Msgr. David Q. Liptak
The enigmatic disappearance of the French aviator, novelist, and mystic, Antoine de Saint-Exupéry, during World War II, on a night flight over the
On 11 April of this year, the International section of the New York Times ran the story that the identity of the German pilot who had long feared that he had shot down a P-38 with French colors near
The first solid clue, according to the Times, appeared in 1998; fishermen found a silver bracelet in their nets; it was marked with the name of the author, plus the name of his
For one thing, the news brings to mind again a truly great writer, whose most popular books are, of course, The Little Prince and Night Flight. The Little Prince (made into a film in 1974), about an interstellar voyager, is unquestionably a deep statement of faith. Whats essential, the Prince says, is invisible to the eye. (I often cite this sentence in my Lenten homily on Jesus curing the man born blind.)
Night Flight is in many ways a novel of rare beauty and power, as one critic has put it. Flying through the darkness, the pilot remains almost in communion with the countless men, women, and children so far below, whose presence is detected and who perhaps dont even surmise that the measure of their hopes or of their desires, carries so far, out into the vastness of the night that hems them in. They think [the people below, in villages, on farms] that their lamp shines only for [their] little table; but, from fifty miles away, someone has felt the summons of their light, as though it were a desperate signal from some lonely island, flashed by shipwrecked men toward the sea. A commercial pilot, to whom I once gave a copy of the book, readily agreed.
Saint-Exupérys books, read with understanding, can lead us closer to ultimate Truth and Beauty, who is God. One can scan the heavens in a purely mechanical manner, as a complexity of physical laws and cosmic forces. Or, more profoundly, we can view the stars and the skies, and all within them, as a revelation of Gods Beauty, all set in motion for love of the summit of all creation; namely, the human person.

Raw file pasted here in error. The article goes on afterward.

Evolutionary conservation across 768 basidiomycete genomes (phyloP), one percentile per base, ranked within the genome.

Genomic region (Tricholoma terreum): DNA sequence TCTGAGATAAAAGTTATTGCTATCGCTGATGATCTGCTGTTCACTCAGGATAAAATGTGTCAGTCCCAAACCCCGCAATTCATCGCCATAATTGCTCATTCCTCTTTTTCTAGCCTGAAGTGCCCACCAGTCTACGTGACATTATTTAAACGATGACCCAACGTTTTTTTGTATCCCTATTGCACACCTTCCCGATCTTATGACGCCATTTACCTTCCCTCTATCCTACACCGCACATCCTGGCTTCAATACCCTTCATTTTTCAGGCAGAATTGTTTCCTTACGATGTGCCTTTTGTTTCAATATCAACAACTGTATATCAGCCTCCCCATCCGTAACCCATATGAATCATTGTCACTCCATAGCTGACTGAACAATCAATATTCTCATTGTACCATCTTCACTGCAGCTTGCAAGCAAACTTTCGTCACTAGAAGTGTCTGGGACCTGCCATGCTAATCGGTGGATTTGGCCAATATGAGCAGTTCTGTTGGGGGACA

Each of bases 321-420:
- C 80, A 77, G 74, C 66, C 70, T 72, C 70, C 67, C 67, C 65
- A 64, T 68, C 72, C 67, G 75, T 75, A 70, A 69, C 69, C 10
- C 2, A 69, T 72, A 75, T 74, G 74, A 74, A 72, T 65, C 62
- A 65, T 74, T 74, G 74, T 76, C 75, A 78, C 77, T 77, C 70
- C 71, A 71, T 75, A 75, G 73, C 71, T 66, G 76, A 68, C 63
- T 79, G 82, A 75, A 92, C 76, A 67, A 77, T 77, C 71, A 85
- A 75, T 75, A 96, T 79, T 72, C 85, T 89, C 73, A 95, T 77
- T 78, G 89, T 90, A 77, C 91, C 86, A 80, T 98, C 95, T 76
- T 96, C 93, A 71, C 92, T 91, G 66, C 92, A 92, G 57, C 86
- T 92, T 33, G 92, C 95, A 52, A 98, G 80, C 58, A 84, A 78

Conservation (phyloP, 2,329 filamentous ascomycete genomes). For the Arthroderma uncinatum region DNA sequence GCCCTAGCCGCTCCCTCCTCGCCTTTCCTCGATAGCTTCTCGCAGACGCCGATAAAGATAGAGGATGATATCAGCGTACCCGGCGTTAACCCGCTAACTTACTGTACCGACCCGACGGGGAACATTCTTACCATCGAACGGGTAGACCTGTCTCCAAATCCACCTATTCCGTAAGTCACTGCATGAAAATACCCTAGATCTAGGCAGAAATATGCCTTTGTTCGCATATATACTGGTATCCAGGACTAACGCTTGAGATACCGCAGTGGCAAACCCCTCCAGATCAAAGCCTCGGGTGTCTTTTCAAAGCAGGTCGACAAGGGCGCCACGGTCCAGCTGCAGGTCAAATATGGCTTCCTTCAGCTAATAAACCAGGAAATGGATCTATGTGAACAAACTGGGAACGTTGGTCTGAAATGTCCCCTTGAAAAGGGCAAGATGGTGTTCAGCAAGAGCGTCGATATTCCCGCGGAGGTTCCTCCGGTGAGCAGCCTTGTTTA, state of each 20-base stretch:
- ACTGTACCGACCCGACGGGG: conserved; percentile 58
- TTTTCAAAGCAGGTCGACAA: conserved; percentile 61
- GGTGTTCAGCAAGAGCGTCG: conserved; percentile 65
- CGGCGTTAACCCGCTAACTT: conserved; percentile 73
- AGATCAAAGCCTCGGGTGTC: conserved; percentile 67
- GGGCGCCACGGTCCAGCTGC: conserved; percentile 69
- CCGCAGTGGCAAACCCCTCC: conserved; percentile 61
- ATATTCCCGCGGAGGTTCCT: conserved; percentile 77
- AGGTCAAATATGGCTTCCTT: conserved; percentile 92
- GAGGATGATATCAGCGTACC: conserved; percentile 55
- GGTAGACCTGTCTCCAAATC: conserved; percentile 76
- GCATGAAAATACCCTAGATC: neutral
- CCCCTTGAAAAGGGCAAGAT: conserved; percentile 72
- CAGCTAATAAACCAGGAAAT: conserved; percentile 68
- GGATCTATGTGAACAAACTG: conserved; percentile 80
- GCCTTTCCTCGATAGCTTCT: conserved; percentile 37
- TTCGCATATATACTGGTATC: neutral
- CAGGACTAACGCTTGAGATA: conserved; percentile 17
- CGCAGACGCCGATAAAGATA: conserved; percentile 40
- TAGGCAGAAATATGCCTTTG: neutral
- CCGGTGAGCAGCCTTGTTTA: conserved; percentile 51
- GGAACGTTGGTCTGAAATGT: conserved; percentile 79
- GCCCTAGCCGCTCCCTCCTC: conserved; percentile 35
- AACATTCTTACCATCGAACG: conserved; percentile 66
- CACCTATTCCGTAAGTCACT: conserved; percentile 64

Rereading certain passages of Night Flight, my thoughts turned readily to Dantes reflections in the supreme poem of Christianity, The Divine Comedy. In Canto I of the Paradiso, Dante is enlightened by the Lady Beatrice, who explains that all things seek their true place, and mans true place is God. Even the heavens, for all their mechanisms, eventually tell of Gods beauty:
The All-Movers [Gods] glory penetrates through the universe, and regloweth in one region more, and less in another ..
All things whatsoever observe a mutual order; and this is the form that maketh the universe like unto God .
The mysteries of the cosmos including all cosmic forces and phenomena (space warps, quasars, dark matter, black holes, bosons, supernovas whatever) converge in the Creator, God, who is not only sheer Intellect, but Love, Love that creates Unimaginable Beauty out of sheer chaos.
Msgr. David Q. Liptak is Executive Editor of The Catholic Transcript and censor librorum for the Archdiocese of